The assumption has always been that humankind moved away from the hunter-gather lifestyle to farming because it was a better way of life, a step forward whereby food supplies were more stable and populations could increase. However recent studies have thrown some of these ‘obvious’ reasons into doubt.

Paleolithic cave paintings of “the Hunt” from Lascaux in France

The first humans were all hunters and gatherers. There is no doubt that our steadily increasing abilities to hunt large amimals – based on our tool-making and communication skills – contributed significantly to the increase in our intake of nutrients. We therefore became bigger and this also enabled our brains to develop to their full potential. We probably became healthier too, because we had a more regular intake of food. But why did the next step in human food production, namely agriculture, which started about 10,000 years ago, occur at all ?. It’s always been taken for granted that this was the next ‘logical’ step. But why should this have been so ?

Historians have recently discovered that a move to an agrarian way of life did not necessarily improve human health

Agriculture has been seen by historians in the past as possibly the biggest breakthrough ever for humankind. In terms of civilisation, this is undoubtedly true. For the agrarian way of life to work it needed humans to co-operate as well as congregate in vilages in ever larger numbers. Ultimately out of this process there arose states and empires. However, historians have recently found that a move to agriculture did not necessarily improve human health. On the contrary, the first villages or towns, like our cities today, were not very healthy places. Hunter-gatherers were, in many areas, likely to have longer and healthier lives than farmers.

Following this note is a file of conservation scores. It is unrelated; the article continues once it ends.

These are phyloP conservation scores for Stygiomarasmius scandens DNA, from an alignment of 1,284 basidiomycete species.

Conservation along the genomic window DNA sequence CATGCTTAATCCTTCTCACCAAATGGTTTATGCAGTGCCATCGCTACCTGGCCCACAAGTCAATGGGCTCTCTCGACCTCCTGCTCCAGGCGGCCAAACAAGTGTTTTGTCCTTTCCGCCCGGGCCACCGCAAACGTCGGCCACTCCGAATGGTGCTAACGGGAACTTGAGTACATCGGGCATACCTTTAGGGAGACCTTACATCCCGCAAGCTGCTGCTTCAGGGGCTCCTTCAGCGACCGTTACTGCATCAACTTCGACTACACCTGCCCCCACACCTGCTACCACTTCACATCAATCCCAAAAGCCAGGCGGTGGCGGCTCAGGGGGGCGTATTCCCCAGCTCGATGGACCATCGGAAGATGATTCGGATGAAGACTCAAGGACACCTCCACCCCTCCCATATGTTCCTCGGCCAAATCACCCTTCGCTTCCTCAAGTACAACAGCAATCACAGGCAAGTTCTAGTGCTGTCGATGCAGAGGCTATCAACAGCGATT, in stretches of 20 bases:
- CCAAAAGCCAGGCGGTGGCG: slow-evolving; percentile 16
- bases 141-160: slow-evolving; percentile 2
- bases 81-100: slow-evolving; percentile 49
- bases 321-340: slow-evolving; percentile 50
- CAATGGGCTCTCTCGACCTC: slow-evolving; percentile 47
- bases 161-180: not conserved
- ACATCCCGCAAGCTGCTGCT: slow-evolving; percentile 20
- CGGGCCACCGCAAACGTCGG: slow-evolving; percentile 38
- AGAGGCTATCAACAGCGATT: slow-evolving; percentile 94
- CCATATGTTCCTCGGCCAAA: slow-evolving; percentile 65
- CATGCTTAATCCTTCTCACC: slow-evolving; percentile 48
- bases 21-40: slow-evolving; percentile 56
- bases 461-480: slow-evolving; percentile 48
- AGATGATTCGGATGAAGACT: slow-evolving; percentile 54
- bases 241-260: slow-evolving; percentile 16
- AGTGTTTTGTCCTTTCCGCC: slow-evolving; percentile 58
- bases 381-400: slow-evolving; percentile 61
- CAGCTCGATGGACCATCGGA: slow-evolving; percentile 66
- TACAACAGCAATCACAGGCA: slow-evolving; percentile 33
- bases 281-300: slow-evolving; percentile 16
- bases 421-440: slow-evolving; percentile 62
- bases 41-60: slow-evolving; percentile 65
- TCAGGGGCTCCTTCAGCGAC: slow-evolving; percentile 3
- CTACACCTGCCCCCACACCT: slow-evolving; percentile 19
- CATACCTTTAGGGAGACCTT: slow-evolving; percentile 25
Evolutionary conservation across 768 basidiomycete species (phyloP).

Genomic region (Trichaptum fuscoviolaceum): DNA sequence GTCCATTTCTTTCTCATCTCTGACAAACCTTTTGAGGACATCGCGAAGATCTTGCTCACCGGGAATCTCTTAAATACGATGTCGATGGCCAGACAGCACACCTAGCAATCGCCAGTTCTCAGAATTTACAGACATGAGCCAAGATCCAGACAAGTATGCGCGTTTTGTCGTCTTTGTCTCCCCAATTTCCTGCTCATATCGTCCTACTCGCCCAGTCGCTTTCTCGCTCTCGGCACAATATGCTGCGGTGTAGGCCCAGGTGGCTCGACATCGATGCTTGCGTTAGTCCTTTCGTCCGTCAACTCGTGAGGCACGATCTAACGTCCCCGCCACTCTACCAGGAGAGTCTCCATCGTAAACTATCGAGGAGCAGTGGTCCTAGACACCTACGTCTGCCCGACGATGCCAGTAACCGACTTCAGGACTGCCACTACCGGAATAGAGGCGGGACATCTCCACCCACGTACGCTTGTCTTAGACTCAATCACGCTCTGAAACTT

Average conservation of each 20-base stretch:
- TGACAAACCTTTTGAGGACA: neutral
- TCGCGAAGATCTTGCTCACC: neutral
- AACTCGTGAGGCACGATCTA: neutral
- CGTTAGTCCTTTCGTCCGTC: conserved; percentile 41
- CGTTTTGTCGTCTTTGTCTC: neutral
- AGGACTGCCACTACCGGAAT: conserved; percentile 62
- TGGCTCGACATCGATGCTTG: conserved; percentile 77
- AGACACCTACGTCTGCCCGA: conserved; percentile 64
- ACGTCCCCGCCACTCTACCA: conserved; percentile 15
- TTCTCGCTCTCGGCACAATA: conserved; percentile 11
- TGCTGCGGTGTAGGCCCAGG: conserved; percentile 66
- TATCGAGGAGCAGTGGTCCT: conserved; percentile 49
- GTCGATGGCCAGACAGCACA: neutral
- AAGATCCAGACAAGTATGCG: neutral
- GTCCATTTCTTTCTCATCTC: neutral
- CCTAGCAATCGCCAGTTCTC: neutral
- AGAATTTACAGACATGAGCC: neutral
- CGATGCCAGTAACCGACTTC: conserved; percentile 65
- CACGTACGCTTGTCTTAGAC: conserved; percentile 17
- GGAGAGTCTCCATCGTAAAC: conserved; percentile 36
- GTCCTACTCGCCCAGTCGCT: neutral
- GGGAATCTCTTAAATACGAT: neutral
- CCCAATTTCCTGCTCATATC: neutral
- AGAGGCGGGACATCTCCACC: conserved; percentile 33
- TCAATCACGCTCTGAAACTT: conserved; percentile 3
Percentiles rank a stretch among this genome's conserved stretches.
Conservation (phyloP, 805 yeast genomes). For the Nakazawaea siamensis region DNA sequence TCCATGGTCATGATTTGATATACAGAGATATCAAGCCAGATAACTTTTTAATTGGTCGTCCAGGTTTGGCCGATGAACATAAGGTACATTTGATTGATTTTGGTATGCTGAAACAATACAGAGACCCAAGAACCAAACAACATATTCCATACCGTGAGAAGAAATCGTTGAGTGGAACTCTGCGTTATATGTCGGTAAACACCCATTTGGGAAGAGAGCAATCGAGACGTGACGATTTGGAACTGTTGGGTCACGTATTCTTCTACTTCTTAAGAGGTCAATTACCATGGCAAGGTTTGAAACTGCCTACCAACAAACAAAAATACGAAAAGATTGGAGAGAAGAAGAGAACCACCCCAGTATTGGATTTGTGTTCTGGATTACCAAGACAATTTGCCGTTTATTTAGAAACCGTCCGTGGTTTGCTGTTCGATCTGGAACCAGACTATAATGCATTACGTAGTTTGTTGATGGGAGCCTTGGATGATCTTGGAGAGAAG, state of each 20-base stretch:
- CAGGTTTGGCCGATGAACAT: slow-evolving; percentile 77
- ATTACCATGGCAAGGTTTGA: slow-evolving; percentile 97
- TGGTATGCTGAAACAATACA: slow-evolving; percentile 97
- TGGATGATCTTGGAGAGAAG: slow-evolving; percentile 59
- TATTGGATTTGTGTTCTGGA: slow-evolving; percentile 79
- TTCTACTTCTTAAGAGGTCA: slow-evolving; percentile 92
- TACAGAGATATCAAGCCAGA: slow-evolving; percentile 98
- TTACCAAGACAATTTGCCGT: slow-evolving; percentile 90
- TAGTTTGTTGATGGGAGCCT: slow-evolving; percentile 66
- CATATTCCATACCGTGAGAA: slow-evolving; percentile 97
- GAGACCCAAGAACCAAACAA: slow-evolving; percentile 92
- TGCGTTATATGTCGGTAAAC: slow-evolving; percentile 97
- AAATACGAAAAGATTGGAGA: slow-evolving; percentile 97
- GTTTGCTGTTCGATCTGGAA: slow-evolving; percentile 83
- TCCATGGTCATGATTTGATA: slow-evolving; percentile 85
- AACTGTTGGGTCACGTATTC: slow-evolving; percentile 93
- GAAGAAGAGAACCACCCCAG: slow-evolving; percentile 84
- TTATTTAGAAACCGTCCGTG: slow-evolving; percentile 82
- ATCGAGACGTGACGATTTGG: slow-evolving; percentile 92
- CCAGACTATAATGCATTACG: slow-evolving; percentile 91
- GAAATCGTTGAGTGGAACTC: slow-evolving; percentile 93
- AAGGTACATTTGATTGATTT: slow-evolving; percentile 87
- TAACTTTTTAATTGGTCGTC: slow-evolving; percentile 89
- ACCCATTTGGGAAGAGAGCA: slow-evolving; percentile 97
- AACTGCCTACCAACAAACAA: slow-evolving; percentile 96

This raises two big questions…

1. Why did people embrace agriculture if it didn’t improve their chances of survival ?

The answers here lie between various ‘push’ and ‘pull’ factors :

The Push Factors : Lords and nobles forced the farming population together by using authority and force. And life in the wild was, after all, a pretty brutal kind of existence. Another group could easily attack you and take your food stores. Villages offered protection, even if safety often came at the price of subservience.

The Pull Factors : Villages provided the opportunity to acquire goods that a hunting band could not make for themselves. Villages also maximised resources. Grain stores, as the story of Moses tells us, could help large groups of people pull through lean times. Conversley though recent research has shown that those communities that stayed with the nomadic lifestyle, rather than settled down as farmers, would have got the better of bartering exchanges with those that did become farmers because they got more calories in return for their meat than they provided.

2. How did settled societies manage to overcome this health deficiency over time?

The answer to this has a lot to do with our ever-increasing resistance to epidemics. Like those of other animals, the human immune system is adaptive, it ‘learns’ a lot about illnesses that have been around for a while and this increases our chances of survival. Ironically, human cohabitation in large units therefore, over time, strengthens our immune responses. Sustained levels of nutrition, even in hard times, also helps protect against illness. And perhaps most important of all, increasingly these groups of villages did not live in isolation. Instead, they became part of networks that eventually would come to cover much of the Eurasian continent.